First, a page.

Powerhouse bitcoin broker Coinbase — despite being one of the largest ways for Americans to acquire bitcoin — has aspirations of becoming even larger.
We’re talking multinational financial services large.
The San Francisco-based company reportedly wants to become the VISA or MasterCard of bitcoin when it comes to processing payments on behalf of merchants, reports the Wall Street Journal.
Coinbase CEO Brian Armstrong said that credit card companies are collection $500 billion in transaction fees per annum, adding that as digital currency solutions become more ubiquitous, that number will go down to $50 billion.
Coinbase has entered the payments processing space with some high-profile clients like the Sacramento Kings, the Chicago Sun-Times, Bloomberg, and Overstock.com — with nearly 31,000 other companies in tow.
They have some stiff competition if they want to make it to the top, though.
Competitor BitPay has over 30,000 merchants signed up as well, among which include electronics retailer TigerDirect and Richard Branson’s latest venture, Virgin Galactic.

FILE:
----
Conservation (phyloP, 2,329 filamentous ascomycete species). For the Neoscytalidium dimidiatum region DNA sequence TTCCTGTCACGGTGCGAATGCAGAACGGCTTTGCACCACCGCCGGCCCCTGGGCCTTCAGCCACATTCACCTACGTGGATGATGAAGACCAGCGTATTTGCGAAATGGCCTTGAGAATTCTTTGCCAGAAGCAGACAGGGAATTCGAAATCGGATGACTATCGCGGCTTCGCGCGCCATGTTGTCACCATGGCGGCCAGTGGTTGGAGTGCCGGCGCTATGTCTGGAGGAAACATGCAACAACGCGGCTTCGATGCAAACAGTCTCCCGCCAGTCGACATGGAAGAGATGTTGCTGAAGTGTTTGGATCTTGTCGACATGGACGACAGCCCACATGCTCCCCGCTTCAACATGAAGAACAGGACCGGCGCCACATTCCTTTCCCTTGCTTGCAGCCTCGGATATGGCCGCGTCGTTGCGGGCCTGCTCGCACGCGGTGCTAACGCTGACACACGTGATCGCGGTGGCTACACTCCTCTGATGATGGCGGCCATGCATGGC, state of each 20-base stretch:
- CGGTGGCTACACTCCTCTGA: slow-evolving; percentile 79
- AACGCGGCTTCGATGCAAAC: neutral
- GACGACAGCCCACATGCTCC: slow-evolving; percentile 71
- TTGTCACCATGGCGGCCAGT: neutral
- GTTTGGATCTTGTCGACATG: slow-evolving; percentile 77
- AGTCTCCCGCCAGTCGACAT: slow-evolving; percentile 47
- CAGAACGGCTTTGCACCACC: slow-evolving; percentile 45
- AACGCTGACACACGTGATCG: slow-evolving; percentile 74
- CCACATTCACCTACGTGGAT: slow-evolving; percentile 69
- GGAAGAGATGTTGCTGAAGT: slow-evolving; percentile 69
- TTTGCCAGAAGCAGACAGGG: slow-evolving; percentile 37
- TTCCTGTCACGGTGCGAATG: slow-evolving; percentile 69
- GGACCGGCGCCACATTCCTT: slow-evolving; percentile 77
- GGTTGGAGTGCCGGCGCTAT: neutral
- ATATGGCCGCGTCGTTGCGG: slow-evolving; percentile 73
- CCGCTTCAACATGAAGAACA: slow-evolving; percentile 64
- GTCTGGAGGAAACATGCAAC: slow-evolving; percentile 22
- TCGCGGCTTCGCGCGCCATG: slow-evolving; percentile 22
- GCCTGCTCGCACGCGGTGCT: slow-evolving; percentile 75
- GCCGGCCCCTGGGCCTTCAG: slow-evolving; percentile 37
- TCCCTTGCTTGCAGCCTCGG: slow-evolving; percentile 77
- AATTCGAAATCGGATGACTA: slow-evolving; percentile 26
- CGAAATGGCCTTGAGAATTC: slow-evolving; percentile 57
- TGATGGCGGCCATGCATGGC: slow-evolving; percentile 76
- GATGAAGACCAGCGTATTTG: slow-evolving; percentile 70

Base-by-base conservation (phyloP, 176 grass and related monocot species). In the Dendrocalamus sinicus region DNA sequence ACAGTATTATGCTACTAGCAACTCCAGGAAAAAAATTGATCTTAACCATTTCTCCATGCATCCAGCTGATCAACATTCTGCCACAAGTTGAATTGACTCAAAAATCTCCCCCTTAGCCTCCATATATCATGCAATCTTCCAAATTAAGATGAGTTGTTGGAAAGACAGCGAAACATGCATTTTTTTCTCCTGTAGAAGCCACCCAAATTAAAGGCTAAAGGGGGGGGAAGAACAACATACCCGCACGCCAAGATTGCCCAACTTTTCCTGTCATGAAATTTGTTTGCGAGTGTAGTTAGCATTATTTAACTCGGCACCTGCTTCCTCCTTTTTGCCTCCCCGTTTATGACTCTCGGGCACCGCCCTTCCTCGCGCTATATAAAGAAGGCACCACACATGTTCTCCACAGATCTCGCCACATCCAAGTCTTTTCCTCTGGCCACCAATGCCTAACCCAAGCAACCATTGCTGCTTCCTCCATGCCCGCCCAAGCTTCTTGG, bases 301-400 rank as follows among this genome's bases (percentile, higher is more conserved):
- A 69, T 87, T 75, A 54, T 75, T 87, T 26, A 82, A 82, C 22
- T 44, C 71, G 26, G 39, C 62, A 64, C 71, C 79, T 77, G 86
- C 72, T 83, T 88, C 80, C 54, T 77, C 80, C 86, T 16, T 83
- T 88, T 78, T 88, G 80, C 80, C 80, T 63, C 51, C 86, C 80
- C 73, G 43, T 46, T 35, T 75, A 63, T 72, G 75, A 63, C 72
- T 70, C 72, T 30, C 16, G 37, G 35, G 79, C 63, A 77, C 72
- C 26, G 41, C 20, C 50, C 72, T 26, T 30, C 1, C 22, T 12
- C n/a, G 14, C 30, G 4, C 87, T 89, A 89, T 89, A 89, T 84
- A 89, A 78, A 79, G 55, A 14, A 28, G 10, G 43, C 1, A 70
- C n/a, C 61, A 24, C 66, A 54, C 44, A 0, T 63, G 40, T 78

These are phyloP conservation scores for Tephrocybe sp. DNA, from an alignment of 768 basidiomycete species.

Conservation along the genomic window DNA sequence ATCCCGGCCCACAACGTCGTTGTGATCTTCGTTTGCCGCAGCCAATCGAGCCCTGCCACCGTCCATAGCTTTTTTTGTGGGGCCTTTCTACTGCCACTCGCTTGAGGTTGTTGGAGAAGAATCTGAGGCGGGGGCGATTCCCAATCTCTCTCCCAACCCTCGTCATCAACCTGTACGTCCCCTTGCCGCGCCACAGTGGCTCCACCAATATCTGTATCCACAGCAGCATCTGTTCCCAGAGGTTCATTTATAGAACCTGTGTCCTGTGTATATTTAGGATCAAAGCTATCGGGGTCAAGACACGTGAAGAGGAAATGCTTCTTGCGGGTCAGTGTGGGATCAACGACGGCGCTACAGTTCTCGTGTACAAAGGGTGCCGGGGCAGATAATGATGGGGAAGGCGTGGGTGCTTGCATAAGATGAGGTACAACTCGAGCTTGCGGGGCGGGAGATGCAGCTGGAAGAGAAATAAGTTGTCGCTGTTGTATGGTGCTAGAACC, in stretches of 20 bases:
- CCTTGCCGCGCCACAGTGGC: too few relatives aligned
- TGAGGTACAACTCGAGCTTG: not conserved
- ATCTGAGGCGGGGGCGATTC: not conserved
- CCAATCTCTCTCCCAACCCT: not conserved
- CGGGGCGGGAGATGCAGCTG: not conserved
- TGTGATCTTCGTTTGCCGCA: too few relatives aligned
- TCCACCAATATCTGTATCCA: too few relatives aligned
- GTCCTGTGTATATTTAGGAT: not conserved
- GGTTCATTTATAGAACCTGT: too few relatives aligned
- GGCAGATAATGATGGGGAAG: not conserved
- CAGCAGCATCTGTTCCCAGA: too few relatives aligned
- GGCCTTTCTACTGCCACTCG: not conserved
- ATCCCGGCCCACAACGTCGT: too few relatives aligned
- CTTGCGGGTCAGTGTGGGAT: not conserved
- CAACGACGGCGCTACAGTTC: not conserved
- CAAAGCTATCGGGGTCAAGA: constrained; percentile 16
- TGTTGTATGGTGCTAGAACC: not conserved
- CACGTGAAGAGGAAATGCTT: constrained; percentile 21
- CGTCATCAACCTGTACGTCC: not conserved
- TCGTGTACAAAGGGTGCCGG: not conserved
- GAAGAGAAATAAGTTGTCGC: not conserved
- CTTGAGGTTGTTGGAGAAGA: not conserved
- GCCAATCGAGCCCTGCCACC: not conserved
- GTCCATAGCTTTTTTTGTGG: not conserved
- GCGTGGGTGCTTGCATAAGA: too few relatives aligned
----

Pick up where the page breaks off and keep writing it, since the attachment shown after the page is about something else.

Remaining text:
And with the coming of Circle Internet Financial, they can soon expect to face an even more challenging landscape. Last week, Circle announced a bitcoin wallet service with zero fees. And while they haven’t announced any merchant services yet, it seems like it may be a likely route in the long-term.
When I asked Coinbase about whether they saw circle as a threat and what they would do to counter the company’s offerings, we received a quick reply with a “no comment” from a spokesperson.
While companies like VISA and Mastercard can charge merchants anywhere in the neighborhood of 3 percent per transaction, Coinbase’s merchant services tout zero fees for a merchant’s first $1 million in payment processing.
Following that, the merchant is required to pay one percent per cashout.
[textmarker color=”C24000″]Source[/textmarker] Wall Street Journal [textmarker color=”C24000″]Image[/textmarker] Brittany McLaren